Sunday, January 12, 2020

Baptism of Our Lord
Isaiah 42:1-9
Psalm 29
Romans 6:1-11
Matthew 3:13-17

Behold, the former things have happened and I declare new things. I tell you about them before they come up.

The weather reports for the coming days are threatening bad weather in some parts of the nation. These threats aren’t winter storms as you might expect in January, but tornados. We live at the very southern tip of Tornado Alley, and though we have experienced the worry of watches and warnings, though none have ever materialized in our neighborhood. We have had to deal with the damage from hail and wind, however. While we desperately need the rain that could come with the weather this weekend, we really do hope that it is not severe.

There are people out there who chase after these storms. Several television shows have shown what life is like on the road, what it is like to be in the middle of one of these storms, what the world looks like after they’ve hit. It is devastating to the communities where a tornado has leveled house after house and destroyed businesses and other buildings. One show used to star two sisters who took tours into tornado watch zones to give guests an adventure and possibly a glimpse at the storm in action. I think these storm chasers are out of their minds. They pull right up to the storm, park their cars and get out to watch as a tornado forms right in front of them. At times they park so near to the storm center that they put themselves in danger. Of course, the television programs edit the footage to give us the most exciting parts of the chase. I imagine that most of the video is dropped to the cutting room floor because it is so boring. So, we only see the parts that thrill the people and the viewers.

I think what is most amazing is that the guests on that tornado tour choose to do this for their vacation. They choose to put themselves into danger as a way of relaxing and enjoying themselves. The hardest part is when the tornado does real damage. It is heartbreaking to them to see a house, or a town, that has been destroyed. They help if they can and cry along with the victims when they can’t. Some of the storm chasers are scientists who are studying the storms in the hope of understanding what happens. They keep in contact with the National Weather Service: it is often their calls that prompt warnings and watches that help keep us safe.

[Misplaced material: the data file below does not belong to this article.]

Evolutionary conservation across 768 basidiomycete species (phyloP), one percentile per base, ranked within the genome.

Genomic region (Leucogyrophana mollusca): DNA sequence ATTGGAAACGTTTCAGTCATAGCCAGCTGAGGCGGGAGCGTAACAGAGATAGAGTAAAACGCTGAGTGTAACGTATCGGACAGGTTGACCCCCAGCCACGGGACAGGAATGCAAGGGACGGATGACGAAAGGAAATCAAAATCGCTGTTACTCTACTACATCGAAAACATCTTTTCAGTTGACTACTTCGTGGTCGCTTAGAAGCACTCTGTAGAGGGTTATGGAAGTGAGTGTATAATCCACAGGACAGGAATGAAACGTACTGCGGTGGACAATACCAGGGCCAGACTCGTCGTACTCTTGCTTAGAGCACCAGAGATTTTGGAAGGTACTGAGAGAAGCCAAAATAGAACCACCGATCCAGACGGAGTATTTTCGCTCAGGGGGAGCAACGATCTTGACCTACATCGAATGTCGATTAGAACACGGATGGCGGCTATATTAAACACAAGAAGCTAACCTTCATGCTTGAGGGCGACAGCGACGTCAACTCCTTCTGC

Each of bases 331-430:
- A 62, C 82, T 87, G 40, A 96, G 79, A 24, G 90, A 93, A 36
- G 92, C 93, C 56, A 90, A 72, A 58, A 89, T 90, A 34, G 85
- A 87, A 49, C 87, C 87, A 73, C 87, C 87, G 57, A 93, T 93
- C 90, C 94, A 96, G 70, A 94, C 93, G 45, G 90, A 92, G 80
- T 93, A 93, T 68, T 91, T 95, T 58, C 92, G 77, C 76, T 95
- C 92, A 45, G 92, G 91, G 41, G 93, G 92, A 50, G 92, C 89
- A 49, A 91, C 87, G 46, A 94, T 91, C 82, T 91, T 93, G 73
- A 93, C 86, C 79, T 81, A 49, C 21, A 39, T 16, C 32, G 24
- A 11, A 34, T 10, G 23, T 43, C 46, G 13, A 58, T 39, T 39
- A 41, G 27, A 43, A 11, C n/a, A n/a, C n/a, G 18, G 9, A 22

I suppose I wouldn’t mind seeing a tornado as long as I knew it would never be close enough to hurt me. The fear of the watches and warnings have been more than enough for me. In Little Rock, a tornado warning came about the time that Victoria and Zack were dropped off by their school bus. The bus driver had to pull over and asked if the children who were still on the bus could stay in our house until the threat passed. A very small tornado briefly touched down about a mile from our house. Late one night in Texas I woke to the sound of fierce winds. When I looked out the window, I saw a child’s plastic pool fly by our house. There were tornado warnings that night but nothing materialized near our home. It is frightening to be in the midst of the storm.

A little fear can be healthy and life-saving. For those who storm chase, it is the fear of the tornado actually catching up with them that keeps them at a safe distance. It is the fear that makes them get in the car and drive away when there is a chance that the tornado will turn. It is fear that makes a bus driver take his kids off the bus and into a safe place during the threat. It is fear that puts us in our safe room during a warning so that if a tornado comes, we will get through it. Fear is a healthy and life-saving thing at times, but through our storms we can look to the One who will be with us. God is in control. He is more powerful than the most dangerous tornado. He is stronger than the trees, deeper than the oceans. He can shake the deserts. Through it all, He gives us strength and gives us peace. He deserves our praise.

God is far more than we can even imagine. By His Word, the world exists. By His Word, we have life. His Word gives us all we need to live and serve Him in this world to His glory. Yet, with our words we still try to make God fit into a box that suits our needs and desires. The Psalmist knew that God is bigger than human reason and understanding; the psalm praises God by singing of the awesome power of His Word. We should do the same, using God’s Word to lift them out of their tiny box into a greater understanding of His Love.